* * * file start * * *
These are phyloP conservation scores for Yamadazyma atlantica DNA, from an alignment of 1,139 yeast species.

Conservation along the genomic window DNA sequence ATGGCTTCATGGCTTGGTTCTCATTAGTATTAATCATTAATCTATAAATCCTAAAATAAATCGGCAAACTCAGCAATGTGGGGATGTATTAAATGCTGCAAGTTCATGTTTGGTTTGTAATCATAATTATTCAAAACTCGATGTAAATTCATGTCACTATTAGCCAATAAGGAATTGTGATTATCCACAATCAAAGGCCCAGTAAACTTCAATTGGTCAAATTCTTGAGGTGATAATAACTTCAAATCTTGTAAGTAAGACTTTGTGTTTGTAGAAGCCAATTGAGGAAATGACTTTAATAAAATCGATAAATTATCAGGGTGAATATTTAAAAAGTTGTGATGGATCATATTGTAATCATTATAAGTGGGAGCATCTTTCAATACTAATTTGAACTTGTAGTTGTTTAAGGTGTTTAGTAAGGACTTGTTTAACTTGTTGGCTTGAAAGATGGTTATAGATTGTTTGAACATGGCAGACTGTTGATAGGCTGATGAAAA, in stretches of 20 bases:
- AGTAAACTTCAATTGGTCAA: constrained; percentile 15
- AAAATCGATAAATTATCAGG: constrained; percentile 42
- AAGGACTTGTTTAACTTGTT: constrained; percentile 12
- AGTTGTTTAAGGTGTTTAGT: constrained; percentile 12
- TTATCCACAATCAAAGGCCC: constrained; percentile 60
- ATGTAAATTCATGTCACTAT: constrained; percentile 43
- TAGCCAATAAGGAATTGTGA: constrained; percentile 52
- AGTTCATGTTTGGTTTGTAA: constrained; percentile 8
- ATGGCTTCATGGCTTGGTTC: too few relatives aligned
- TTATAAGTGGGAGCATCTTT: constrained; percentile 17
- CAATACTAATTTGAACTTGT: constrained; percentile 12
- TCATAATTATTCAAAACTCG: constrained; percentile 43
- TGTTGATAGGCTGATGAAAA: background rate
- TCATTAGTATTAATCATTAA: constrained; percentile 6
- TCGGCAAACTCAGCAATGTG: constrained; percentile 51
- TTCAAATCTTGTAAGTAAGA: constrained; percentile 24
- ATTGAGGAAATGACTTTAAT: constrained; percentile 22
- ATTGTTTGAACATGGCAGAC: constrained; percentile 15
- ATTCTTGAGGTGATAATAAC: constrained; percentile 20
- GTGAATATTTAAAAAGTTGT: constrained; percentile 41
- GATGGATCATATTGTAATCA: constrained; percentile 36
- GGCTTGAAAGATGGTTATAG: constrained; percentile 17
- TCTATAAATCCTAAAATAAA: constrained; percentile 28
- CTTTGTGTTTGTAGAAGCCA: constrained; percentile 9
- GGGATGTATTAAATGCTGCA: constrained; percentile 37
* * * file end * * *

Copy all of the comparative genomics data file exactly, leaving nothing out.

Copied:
These are phyloP conservation scores for Yamadazyma atlantica DNA, from an alignment of 1,139 yeast species.

Conservation along the genomic window DNA sequence ATGGCTTCATGGCTTGGTTCTCATTAGTATTAATCATTAATCTATAAATCCTAAAATAAATCGGCAAACTCAGCAATGTGGGGATGTATTAAATGCTGCAAGTTCATGTTTGGTTTGTAATCATAATTATTCAAAACTCGATGTAAATTCATGTCACTATTAGCCAATAAGGAATTGTGATTATCCACAATCAAAGGCCCAGTAAACTTCAATTGGTCAAATTCTTGAGGTGATAATAACTTCAAATCTTGTAAGTAAGACTTTGTGTTTGTAGAAGCCAATTGAGGAAATGACTTTAATAAAATCGATAAATTATCAGGGTGAATATTTAAAAAGTTGTGATGGATCATATTGTAATCATTATAAGTGGGAGCATCTTTCAATACTAATTTGAACTTGTAGTTGTTTAAGGTGTTTAGTAAGGACTTGTTTAACTTGTTGGCTTGAAAGATGGTTATAGATTGTTTGAACATGGCAGACTGTTGATAGGCTGATGAAAA, in stretches of 20 bases:
- AGTAAACTTCAATTGGTCAA: constrained; percentile 15
- AAAATCGATAAATTATCAGG: constrained; percentile 42
- AAGGACTTGTTTAACTTGTT: constrained; percentile 12
- AGTTGTTTAAGGTGTTTAGT: constrained; percentile 12
- TTATCCACAATCAAAGGCCC: constrained; percentile 60
- ATGTAAATTCATGTCACTAT: constrained; percentile 43
- TAGCCAATAAGGAATTGTGA: constrained; percentile 52
- AGTTCATGTTTGGTTTGTAA: constrained; percentile 8
- ATGGCTTCATGGCTTGGTTC: too few relatives aligned
- TTATAAGTGGGAGCATCTTT: constrained; percentile 17
- CAATACTAATTTGAACTTGT: constrained; percentile 12
- TCATAATTATTCAAAACTCG: constrained; percentile 43
- TGTTGATAGGCTGATGAAAA: background rate
- TCATTAGTATTAATCATTAA: constrained; percentile 6
- TCGGCAAACTCAGCAATGTG: constrained; percentile 51
- TTCAAATCTTGTAAGTAAGA: constrained; percentile 24
- ATTGAGGAAATGACTTTAAT: constrained; percentile 22
- ATTGTTTGAACATGGCAGAC: constrained; percentile 15
- ATTCTTGAGGTGATAATAAC: constrained; percentile 20
- GTGAATATTTAAAAAGTTGT: constrained; percentile 41
- GATGGATCATATTGTAATCA: constrained; percentile 36
- GGCTTGAAAGATGGTTATAG: constrained; percentile 17
- TCTATAAATCCTAAAATAAA: constrained; percentile 28
- CTTTGTGTTTGTAGAAGCCA: constrained; percentile 9
- GGGATGTATTAAATGCTGCA: constrained; percentile 37